TEE mid-esophageal views
There are many mid-esophageal views. This page reviews the 6 basic and most common ones to know as you get started, and are akin to transthoracic views. More complex views to target specific structures (for example, the left atrial appendage and valves) are discussed elsewhere in the structure specific views page.
Unlike TTE, TEE images are not necessarily acquired in the same stereotypes order. Image order is often based on the indication. For example if the interest is in assessing mitral valvular pathology and cause of regurgitation, then the initial images will focus on that, with the axiom that you should always try to answer the clinical question first then move to the rest of the exam.
All sections below will show cartoon drawings of the view, a the 2D video clip and then a still image with labels for anatomy. Abbreviations for below:
LA - left atrium, MV - mitral valve, LV - left ventricle, RV - right ventricle, RV - tricuspid valve, RA - right atrium, LVOT - left ventricular outflow tract, LAA - left atrial appendage, CS - coronary sinus, RVOT - right ventricular outflow tract, AV - aortic valve, Ao - aorta, IAS - intra-atrial septum
4 Chamber 0 degree view
The ultrasound beam cuts through the LV and RV apex
This is the standard starting view for most studies, starting with the omniplane angle at 0 degrees and no rotation. If the aortic valve is seen, insert further. Frequently, retroflexion is needed to get a non-forshortened 4 chamber view. This view is in part used to assess RV and LV function. Note the LV wall segments are similar to that seen in the apical 4 chamber on transthoracic images. Changes in rotation along with changing the probe depth can be used to assess the pulmonary veins in this view, as well as better visualize the atria, which are near field structures.
5 Chamber 0 degree view
Antiflex and withdraw probe to get the 5 chamber view.
Antiflexion and withdrawing the probe from the 4 chamber view will bring in the aortic root and left ventricular outflow tract. Here we are seeing the anteroseptum, similar to the 5 chamber view in transthoracic ECH
2 Chamber 90 degree view
At 90 degrees rotation only LA and LV are seen
By keeping the probe in the same position adjusting the omniplane angle 90 degrees, you will get the 2 chamber view. This is similar to the Apical 2 chamber view where often the left atrial appendage in seen.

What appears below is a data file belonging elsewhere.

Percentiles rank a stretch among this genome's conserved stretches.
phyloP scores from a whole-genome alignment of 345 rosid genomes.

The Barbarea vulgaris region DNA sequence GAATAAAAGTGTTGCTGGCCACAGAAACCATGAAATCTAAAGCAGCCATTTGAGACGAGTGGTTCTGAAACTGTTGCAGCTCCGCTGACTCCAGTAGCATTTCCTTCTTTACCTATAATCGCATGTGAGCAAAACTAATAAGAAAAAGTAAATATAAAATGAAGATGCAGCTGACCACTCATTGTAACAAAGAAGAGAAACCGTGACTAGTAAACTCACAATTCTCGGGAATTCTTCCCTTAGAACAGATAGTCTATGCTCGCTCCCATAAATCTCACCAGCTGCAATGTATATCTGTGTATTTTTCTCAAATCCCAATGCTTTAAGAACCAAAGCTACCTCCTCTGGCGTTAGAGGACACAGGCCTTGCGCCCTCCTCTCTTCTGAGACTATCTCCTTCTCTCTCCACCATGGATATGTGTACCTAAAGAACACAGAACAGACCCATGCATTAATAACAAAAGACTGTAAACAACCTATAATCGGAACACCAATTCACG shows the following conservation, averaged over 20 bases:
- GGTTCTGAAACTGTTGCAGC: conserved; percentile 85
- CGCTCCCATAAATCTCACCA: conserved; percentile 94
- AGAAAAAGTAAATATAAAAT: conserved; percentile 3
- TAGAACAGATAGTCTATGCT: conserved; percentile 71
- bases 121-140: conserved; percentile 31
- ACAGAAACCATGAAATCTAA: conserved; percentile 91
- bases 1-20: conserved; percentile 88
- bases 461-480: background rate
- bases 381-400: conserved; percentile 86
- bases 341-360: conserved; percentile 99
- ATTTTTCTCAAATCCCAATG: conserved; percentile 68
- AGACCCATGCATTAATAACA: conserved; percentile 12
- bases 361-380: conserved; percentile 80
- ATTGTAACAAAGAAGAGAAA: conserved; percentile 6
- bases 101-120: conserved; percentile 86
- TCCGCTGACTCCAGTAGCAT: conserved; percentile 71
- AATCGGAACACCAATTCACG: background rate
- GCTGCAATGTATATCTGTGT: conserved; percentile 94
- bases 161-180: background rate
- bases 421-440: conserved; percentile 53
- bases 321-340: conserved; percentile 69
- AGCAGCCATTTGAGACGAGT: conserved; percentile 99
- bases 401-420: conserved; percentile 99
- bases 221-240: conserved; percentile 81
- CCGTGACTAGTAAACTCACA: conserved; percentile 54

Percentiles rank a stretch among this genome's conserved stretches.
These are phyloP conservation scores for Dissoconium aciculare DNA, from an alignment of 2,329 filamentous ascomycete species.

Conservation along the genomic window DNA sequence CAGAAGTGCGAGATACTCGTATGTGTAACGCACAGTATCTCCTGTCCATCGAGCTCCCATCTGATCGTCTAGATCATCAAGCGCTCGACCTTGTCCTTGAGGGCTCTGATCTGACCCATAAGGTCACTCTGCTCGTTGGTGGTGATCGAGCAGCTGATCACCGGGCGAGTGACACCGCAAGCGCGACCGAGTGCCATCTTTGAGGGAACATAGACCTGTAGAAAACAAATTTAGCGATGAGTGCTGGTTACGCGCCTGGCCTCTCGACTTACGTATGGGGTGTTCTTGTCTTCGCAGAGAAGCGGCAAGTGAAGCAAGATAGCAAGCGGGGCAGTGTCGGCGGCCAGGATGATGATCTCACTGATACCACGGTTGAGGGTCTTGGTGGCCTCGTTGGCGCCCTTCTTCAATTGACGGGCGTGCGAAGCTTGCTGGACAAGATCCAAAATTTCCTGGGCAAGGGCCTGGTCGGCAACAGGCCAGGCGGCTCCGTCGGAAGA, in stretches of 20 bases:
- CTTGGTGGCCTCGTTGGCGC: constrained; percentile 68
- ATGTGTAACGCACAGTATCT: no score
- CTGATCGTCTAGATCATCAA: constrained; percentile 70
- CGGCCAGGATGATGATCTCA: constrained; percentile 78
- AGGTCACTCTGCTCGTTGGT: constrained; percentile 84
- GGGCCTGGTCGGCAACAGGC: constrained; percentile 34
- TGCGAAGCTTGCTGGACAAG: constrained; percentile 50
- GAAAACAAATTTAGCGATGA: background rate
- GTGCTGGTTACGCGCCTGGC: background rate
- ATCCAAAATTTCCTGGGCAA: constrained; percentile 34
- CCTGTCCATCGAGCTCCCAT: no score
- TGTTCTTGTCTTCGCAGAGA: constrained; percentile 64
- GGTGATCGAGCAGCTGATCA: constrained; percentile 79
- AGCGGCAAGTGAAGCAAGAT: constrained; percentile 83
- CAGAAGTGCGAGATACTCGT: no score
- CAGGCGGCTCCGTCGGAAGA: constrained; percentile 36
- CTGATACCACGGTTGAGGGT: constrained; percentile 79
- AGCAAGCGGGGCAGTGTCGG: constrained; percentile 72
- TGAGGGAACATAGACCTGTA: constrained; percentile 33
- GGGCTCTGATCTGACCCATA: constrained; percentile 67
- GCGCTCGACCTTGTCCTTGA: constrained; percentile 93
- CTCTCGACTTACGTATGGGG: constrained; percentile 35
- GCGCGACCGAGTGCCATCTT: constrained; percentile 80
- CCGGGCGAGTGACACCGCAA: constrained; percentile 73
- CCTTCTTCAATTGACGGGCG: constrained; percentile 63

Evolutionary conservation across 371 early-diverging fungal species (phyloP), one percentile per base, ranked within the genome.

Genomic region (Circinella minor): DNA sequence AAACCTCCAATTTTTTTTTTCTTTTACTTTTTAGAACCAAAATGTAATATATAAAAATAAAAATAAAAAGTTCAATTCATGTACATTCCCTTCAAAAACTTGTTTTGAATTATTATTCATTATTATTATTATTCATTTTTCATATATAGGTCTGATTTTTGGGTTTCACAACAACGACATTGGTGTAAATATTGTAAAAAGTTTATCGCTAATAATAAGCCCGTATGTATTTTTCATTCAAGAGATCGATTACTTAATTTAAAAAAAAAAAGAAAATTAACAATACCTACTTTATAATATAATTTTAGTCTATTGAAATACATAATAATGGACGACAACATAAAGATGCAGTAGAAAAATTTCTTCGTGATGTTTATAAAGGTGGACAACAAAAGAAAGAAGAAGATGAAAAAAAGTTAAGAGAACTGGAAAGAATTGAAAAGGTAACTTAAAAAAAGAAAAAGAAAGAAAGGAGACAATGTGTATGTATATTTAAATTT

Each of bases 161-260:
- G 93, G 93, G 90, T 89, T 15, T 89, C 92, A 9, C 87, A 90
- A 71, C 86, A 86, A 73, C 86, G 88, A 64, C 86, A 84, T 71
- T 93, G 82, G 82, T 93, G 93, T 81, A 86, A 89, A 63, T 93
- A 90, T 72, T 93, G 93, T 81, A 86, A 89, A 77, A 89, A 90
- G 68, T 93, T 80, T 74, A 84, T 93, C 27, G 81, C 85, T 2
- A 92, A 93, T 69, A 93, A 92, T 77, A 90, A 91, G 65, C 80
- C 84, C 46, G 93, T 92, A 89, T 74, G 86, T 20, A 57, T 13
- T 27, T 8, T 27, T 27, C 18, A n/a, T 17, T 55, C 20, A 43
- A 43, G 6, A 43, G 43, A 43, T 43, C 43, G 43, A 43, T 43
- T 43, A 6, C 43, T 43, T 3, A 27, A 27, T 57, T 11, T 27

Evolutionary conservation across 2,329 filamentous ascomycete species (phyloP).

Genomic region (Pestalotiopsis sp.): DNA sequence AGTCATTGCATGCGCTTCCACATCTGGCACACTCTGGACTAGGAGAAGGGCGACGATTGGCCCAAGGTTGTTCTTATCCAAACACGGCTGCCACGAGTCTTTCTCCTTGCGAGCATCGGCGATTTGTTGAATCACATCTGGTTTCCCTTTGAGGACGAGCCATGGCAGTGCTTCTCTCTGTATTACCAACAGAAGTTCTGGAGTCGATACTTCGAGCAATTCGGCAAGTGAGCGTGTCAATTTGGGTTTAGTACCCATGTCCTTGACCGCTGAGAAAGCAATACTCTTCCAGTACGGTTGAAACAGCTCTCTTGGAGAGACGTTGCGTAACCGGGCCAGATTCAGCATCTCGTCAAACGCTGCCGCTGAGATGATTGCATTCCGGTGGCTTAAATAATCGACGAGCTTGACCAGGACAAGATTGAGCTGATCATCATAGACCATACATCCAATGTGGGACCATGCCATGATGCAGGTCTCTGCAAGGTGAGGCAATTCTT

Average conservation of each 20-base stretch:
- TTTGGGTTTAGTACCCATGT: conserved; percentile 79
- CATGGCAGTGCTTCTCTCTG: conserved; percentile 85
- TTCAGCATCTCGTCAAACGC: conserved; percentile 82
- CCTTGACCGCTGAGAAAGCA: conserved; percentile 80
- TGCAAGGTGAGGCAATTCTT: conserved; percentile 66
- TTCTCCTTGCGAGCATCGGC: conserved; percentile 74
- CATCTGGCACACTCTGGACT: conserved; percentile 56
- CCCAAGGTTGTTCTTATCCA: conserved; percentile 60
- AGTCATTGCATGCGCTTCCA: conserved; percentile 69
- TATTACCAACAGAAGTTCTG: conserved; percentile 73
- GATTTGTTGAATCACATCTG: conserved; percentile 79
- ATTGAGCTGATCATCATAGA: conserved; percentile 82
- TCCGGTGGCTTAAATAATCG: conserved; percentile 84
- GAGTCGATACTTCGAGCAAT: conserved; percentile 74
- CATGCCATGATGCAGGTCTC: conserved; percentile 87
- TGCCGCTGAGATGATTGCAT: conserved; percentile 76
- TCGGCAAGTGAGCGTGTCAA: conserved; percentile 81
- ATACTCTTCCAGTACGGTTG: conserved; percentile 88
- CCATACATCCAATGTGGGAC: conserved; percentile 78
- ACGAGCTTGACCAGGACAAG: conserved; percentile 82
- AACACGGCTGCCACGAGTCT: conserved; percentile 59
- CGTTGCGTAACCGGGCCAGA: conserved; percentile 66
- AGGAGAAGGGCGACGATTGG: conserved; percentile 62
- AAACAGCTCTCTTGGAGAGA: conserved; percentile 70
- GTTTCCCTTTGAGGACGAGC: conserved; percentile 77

Long Axis View, 120-150 degrees
At 120-150 degrees the aortic root and valve are in view
Increasing the omniplane angle, while slightly rotating the probe counterclockwise brings in the long axis view, with similar structures seen as that in the parasternal long axis and apical long axis of transthoracic echo. This in the best view to look at the LVOT and anteroseptum as well as A2 and P2 of the mitral valve.
Short Axis View, 30-60 degrees
At 60 degrees with clockwise rotation 3 valves can be seen - AV, PV and TV
This view is commonly found perpendicular to the long axis view. So if the ideal long axis view was found at 120 degrees, then a good short axis view typically is found between 30 and 60 degrees of omniplane. Often some clockwise rotation is needed to bring this plane into view. This view is similar to the parasternal short axis view at the aortic valve level, but with different orientation of the structures. Note the non coronary cusp (NCC) abuts the intra-atrial septum. Look closely and in this video you will also see the left main coronary artery arising from the left coronary cusp (LCC).
Bicaval view 90-110 degrees
At 90-110 degree and extreme clockwise rotation, RA and vena cava are seen
This is one important view which has no main equivalent in transthoracic echo unlike the other views shown above. Somewhere along 90-110 degrees, rotate the probe extreme clockwise (toward the right sided structures) to obtain this view, which lays out the intra-atrial septum. This is a great view in which to look for PFOs, ASDs or to perform a bubble study. This is also an excellent view to evaluate the IVC, SVC, eustachian valve, and right atrial appendage